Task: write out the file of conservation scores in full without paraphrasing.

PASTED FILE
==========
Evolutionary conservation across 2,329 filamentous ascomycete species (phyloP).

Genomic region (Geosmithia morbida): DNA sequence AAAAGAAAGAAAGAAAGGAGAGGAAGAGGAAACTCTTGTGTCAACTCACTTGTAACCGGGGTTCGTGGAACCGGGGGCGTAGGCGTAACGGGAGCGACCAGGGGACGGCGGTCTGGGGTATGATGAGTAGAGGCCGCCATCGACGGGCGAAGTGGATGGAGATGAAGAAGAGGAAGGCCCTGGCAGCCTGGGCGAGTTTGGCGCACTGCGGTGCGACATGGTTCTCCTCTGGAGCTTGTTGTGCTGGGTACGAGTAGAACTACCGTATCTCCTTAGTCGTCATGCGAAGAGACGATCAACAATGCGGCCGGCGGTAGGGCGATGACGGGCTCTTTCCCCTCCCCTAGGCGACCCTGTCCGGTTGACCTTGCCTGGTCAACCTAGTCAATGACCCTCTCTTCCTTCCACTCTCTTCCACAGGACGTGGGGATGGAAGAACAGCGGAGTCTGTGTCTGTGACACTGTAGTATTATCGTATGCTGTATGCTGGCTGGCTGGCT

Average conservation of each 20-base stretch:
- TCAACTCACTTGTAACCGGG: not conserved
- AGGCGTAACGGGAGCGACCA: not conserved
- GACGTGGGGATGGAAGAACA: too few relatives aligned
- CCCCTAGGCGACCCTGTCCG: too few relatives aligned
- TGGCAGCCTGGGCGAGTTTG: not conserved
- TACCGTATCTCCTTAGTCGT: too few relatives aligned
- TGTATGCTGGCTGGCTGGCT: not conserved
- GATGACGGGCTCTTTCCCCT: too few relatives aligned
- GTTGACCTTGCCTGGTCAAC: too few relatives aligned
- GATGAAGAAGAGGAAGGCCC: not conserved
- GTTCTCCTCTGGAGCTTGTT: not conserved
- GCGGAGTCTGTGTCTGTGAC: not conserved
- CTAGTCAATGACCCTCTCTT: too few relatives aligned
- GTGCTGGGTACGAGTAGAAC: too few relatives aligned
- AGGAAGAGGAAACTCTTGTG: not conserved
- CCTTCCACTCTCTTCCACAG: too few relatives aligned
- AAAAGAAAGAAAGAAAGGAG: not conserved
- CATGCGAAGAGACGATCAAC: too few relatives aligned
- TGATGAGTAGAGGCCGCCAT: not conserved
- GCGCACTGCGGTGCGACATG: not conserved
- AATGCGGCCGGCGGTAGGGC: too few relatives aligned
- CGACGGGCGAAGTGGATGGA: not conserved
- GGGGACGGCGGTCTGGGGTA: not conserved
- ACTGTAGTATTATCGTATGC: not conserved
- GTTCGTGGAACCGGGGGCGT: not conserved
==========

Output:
Evolutionary conservation across 2,329 filamentous ascomycete species (phyloP).

Genomic region (Geosmithia morbida): DNA sequence AAAAGAAAGAAAGAAAGGAGAGGAAGAGGAAACTCTTGTGTCAACTCACTTGTAACCGGGGTTCGTGGAACCGGGGGCGTAGGCGTAACGGGAGCGACCAGGGGACGGCGGTCTGGGGTATGATGAGTAGAGGCCGCCATCGACGGGCGAAGTGGATGGAGATGAAGAAGAGGAAGGCCCTGGCAGCCTGGGCGAGTTTGGCGCACTGCGGTGCGACATGGTTCTCCTCTGGAGCTTGTTGTGCTGGGTACGAGTAGAACTACCGTATCTCCTTAGTCGTCATGCGAAGAGACGATCAACAATGCGGCCGGCGGTAGGGCGATGACGGGCTCTTTCCCCTCCCCTAGGCGACCCTGTCCGGTTGACCTTGCCTGGTCAACCTAGTCAATGACCCTCTCTTCCTTCCACTCTCTTCCACAGGACGTGGGGATGGAAGAACAGCGGAGTCTGTGTCTGTGACACTGTAGTATTATCGTATGCTGTATGCTGGCTGGCTGGCT

Average conservation of each 20-base stretch:
- TCAACTCACTTGTAACCGGG: not conserved
- AGGCGTAACGGGAGCGACCA: not conserved
- GACGTGGGGATGGAAGAACA: too few relatives aligned
- CCCCTAGGCGACCCTGTCCG: too few relatives aligned
- TGGCAGCCTGGGCGAGTTTG: not conserved
- TACCGTATCTCCTTAGTCGT: too few relatives aligned
- TGTATGCTGGCTGGCTGGCT: not conserved
- GATGACGGGCTCTTTCCCCT: too few relatives aligned
- GTTGACCTTGCCTGGTCAAC: too few relatives aligned
- GATGAAGAAGAGGAAGGCCC: not conserved
- GTTCTCCTCTGGAGCTTGTT: not conserved
- GCGGAGTCTGTGTCTGTGAC: not conserved
- CTAGTCAATGACCCTCTCTT: too few relatives aligned
- GTGCTGGGTACGAGTAGAAC: too few relatives aligned
- AGGAAGAGGAAACTCTTGTG: not conserved
- CCTTCCACTCTCTTCCACAG: too few relatives aligned
- AAAAGAAAGAAAGAAAGGAG: not conserved
- CATGCGAAGAGACGATCAAC: too few relatives aligned
- TGATGAGTAGAGGCCGCCAT: not conserved
- GCGCACTGCGGTGCGACATG: not conserved
- AATGCGGCCGGCGGTAGGGC: too few relatives aligned
- CGACGGGCGAAGTGGATGGA: not conserved
- GGGGACGGCGGTCTGGGGTA: not conserved
- ACTGTAGTATTATCGTATGC: not conserved
- GTTCGTGGAACCGGGGGCGT: not conserved